For $50 per month or $2 a day, you get unlimited nationwide talk, text, 411, Web surfing and email. A similar BlackBerry plan is $60 per month or $3 a day. With an additional $5 monthly international plan, you can call mobile and landline phone numbers in six countries and landline phones in two countries. The phone selection is heavily weighted toward Motorola, including the Motorola i1 Android phone (available only in stores). You can get a BlackBerry Curve 8530--released about a year ago -- for $200.

Who's it for? With its low-cost unlimited talk and data plans, Boost Mobile is a compelling option for budget-conscious small business users with heavy mobile phone and data usage requirements.

Consumer Cellular

Consumer Cellular uses AT&T's network and has some extremely low rates, beginning at $20 per month for 250 minutes. You can share minutes through a Family Share plan and add family members to your plan for $10 per month per line of service. Plans are geared toward families and seniors in particular. The phones offered are also extremely inexpensive. The Motorola W259 basic cell phone is free, and the priciest model right now is the Samsung A697 touch screen phone for $60.

Who's it for? Consumer Cellular phones and plans are best suited for small business users who only need a basic mobile handset for phone calls. Anyone looking for a varied selection of phones or cool smartphones for email and Web should look elsewhere.

Verizon Wireless

Verizon Wireless is the carrier to beat for the best smartphones without a contract. As of this moment, you can choose between no less than nine current Android smartphones without contracts, including the Droid Incredible ($345), Droid Pro ($375), and Droid X ($395).

However, those prices are steep compared to the same phones with a two-year contract, at $100, $180, and $200, respectively. Also, you'll pay $30 for an unlimited data plan (your only option for Android smartphones). Calling plans start at $45 per month for a talk-only plan with 450 minutes or $65 for the same plan with unlimited texting. Both plans are $5 more per month than the same plans with a contract. Also be aware that domestic roaming charges are 20 cents per minute, and you'll pay dearly if you exceed your prepaid plan's allotted talk time. With the 450-minute talk or talk-and-text plans, for instance, you'll pay 45 cents per minute for calls that exceed your allotment.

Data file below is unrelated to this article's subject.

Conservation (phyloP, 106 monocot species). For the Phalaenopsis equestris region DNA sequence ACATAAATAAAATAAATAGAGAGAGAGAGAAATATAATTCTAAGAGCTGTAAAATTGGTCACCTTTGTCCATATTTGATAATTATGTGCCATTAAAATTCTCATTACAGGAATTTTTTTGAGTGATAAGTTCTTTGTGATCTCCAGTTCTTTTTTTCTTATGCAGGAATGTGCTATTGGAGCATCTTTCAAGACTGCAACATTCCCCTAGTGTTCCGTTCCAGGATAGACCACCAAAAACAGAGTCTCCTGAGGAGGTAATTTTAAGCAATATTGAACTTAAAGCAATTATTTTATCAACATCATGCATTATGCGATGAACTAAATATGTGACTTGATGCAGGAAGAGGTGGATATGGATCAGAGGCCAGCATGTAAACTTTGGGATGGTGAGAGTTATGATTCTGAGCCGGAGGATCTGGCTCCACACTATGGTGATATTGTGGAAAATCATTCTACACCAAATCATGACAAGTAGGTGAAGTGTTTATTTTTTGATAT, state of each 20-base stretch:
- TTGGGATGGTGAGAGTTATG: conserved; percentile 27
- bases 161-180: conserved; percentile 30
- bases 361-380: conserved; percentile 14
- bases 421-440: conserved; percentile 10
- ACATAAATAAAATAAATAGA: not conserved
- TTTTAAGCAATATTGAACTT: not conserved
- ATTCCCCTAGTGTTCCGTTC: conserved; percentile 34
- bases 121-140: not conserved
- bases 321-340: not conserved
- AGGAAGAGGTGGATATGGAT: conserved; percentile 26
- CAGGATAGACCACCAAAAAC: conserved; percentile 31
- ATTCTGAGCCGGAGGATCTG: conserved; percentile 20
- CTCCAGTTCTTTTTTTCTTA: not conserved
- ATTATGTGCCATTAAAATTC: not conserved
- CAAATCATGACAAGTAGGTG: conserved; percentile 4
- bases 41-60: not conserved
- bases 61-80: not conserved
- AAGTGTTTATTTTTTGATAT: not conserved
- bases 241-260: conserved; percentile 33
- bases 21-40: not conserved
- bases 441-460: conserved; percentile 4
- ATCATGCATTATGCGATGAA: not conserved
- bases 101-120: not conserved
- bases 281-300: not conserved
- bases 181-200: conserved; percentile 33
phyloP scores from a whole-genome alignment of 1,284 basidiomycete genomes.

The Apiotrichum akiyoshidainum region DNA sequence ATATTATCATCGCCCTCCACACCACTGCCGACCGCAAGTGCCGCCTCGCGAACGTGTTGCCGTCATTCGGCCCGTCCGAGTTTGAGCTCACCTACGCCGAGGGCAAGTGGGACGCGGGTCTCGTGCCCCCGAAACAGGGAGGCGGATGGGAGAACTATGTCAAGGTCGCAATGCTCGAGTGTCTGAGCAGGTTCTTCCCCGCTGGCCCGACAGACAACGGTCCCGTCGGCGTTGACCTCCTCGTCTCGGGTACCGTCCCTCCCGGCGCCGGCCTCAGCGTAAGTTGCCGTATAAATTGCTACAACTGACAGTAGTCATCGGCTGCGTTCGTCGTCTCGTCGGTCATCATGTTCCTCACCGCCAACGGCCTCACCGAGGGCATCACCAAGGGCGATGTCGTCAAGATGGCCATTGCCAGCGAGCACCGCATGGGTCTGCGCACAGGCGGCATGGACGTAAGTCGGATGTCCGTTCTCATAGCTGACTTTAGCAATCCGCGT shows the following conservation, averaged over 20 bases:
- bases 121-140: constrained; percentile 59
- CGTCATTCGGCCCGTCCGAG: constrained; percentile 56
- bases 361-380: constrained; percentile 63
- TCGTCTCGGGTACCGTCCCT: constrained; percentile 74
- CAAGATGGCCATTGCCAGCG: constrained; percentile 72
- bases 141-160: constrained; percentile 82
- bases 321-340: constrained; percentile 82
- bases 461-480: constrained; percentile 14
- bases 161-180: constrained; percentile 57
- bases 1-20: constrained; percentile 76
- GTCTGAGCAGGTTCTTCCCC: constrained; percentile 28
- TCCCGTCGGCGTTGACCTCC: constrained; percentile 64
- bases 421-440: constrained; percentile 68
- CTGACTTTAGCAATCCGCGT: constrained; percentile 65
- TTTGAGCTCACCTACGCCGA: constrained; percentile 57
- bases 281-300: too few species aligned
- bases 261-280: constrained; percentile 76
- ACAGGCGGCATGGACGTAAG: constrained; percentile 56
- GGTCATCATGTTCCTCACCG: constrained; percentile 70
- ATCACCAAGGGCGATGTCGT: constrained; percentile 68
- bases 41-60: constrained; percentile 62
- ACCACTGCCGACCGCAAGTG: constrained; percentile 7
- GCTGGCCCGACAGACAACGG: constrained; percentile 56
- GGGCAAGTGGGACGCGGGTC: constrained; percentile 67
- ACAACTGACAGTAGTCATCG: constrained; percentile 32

Who's it for? Small business users who crave the latest smartphones and don't mind paying higher prices for the flexibility of a contract-free mobile life.

Virgin Mobile

Virgin Mobile, which uses Sprint's 3G network, is aimed at young consumers, but small business owners might also appreciate the combination of smartphones and low rates. Example: The Samsung Intercept Android 3G smartphone, which came out in summer 2010, goes for $200. For $60 monthly, you get unlimited text, email, data, Web surfing, and talk time. Less-expensive plans are available, too. Virgin Mobile also offers a line of pay-as-you-go PayLo phones that cost between $10 and $40. The most expensive plan is $30 for 1,500 minutes, 500 text messages, and 10MB of Web access, good for one month.

Who's it for? Anyone who primarily needs an affordable, contract-free mobile phone in their home coverage area; remember that Virgin Mobile doesn't offer roaming.

James A. Martin is the author of Traveler 2.0, a mobile technology blog, and has written about mobile computing since the mid 1990s. You can follow him on Twitter.

Do you have a comment or question about this article or other small business topics in general? Speak out in the SmallBusinessComputing.com Forums. Join the discussion today!